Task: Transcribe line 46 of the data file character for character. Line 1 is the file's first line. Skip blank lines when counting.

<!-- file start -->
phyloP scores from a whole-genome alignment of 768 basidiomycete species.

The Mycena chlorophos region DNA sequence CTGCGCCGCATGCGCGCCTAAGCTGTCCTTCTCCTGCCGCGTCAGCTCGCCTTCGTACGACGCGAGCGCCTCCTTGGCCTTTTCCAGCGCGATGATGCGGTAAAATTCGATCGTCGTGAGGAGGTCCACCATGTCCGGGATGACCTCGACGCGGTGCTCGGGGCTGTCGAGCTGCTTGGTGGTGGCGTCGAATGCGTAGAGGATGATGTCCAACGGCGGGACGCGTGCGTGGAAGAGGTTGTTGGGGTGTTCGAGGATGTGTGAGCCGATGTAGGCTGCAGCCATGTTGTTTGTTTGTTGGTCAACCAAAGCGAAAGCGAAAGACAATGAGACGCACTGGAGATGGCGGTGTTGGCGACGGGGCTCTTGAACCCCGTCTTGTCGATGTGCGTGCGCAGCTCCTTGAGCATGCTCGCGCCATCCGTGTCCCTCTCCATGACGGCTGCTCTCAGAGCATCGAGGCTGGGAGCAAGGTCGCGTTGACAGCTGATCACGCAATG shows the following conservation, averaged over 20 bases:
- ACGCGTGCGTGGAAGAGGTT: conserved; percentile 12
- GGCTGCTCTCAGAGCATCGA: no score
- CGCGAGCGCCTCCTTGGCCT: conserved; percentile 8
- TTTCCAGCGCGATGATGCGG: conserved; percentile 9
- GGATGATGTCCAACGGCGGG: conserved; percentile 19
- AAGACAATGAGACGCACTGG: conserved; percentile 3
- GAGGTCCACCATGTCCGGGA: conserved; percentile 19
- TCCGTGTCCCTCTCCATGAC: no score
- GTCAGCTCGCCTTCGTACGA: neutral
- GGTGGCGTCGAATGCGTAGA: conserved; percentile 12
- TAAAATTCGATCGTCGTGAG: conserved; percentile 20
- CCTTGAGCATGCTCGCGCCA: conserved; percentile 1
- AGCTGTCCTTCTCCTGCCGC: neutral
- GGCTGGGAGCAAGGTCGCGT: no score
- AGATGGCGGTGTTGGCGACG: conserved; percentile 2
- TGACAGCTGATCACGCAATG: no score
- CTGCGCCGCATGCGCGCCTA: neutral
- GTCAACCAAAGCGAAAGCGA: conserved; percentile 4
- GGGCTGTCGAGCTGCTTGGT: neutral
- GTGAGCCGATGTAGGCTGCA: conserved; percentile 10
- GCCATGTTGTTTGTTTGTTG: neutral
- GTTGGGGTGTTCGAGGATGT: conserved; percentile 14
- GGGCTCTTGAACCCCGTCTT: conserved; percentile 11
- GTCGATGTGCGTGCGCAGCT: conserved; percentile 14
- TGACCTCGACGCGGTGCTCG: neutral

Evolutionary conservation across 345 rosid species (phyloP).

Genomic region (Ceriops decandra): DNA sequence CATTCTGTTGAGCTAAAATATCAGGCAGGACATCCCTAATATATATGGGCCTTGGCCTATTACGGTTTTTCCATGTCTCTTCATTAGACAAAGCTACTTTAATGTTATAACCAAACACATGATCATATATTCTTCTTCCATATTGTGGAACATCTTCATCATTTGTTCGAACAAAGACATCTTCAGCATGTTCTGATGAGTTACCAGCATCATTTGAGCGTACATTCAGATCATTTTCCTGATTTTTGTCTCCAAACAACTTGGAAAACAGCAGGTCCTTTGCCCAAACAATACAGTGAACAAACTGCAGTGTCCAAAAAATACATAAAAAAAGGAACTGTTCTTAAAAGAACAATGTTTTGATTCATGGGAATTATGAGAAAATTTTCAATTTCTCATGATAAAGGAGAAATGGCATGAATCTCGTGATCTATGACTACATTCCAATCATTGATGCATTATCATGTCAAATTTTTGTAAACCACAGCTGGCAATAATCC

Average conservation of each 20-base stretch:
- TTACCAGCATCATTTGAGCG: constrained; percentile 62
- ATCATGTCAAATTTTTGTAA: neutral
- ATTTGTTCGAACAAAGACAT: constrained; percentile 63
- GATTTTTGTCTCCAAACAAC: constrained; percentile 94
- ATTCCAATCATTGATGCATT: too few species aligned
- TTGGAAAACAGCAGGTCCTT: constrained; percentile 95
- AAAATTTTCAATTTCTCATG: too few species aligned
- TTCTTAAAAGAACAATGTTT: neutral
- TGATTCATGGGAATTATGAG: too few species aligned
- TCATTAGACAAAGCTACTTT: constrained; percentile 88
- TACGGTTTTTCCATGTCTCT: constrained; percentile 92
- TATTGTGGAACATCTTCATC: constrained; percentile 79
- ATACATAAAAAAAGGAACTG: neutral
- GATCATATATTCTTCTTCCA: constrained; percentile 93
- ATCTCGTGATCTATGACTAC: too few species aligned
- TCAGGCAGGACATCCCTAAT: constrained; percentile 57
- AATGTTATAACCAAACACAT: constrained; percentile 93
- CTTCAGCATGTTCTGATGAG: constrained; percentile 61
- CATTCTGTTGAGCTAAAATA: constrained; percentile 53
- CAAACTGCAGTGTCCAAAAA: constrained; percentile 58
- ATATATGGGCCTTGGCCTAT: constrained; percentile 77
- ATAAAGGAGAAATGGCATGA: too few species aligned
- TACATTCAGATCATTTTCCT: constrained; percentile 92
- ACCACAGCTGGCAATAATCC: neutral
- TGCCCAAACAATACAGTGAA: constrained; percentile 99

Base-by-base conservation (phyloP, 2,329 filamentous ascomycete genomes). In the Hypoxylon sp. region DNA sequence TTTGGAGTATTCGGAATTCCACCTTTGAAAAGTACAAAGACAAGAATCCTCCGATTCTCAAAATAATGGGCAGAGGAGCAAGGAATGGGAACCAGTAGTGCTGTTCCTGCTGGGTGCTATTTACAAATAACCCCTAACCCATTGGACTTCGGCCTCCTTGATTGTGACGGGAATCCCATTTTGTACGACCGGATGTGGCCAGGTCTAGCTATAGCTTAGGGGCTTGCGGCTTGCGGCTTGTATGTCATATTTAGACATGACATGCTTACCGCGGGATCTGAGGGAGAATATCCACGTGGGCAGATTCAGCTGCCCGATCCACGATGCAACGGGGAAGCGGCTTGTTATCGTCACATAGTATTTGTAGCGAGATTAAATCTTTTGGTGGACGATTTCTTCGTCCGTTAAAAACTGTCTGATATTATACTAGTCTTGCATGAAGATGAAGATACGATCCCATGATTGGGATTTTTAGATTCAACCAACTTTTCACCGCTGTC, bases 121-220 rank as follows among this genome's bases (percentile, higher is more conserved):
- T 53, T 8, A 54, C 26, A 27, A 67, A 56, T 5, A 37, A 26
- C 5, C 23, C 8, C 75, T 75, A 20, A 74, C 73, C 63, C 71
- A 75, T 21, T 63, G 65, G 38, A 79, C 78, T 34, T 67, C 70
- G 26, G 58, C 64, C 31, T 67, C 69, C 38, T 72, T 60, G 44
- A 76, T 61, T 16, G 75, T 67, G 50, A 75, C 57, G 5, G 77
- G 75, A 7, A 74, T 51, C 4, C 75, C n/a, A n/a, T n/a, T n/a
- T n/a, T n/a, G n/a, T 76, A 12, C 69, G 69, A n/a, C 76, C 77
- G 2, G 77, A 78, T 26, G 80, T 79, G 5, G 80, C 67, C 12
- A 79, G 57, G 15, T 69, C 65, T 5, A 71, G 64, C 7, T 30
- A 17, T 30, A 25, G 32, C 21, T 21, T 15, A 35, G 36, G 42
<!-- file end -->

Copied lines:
- TCAGGCAGGACATCCCTAAT: constrained; percentile 57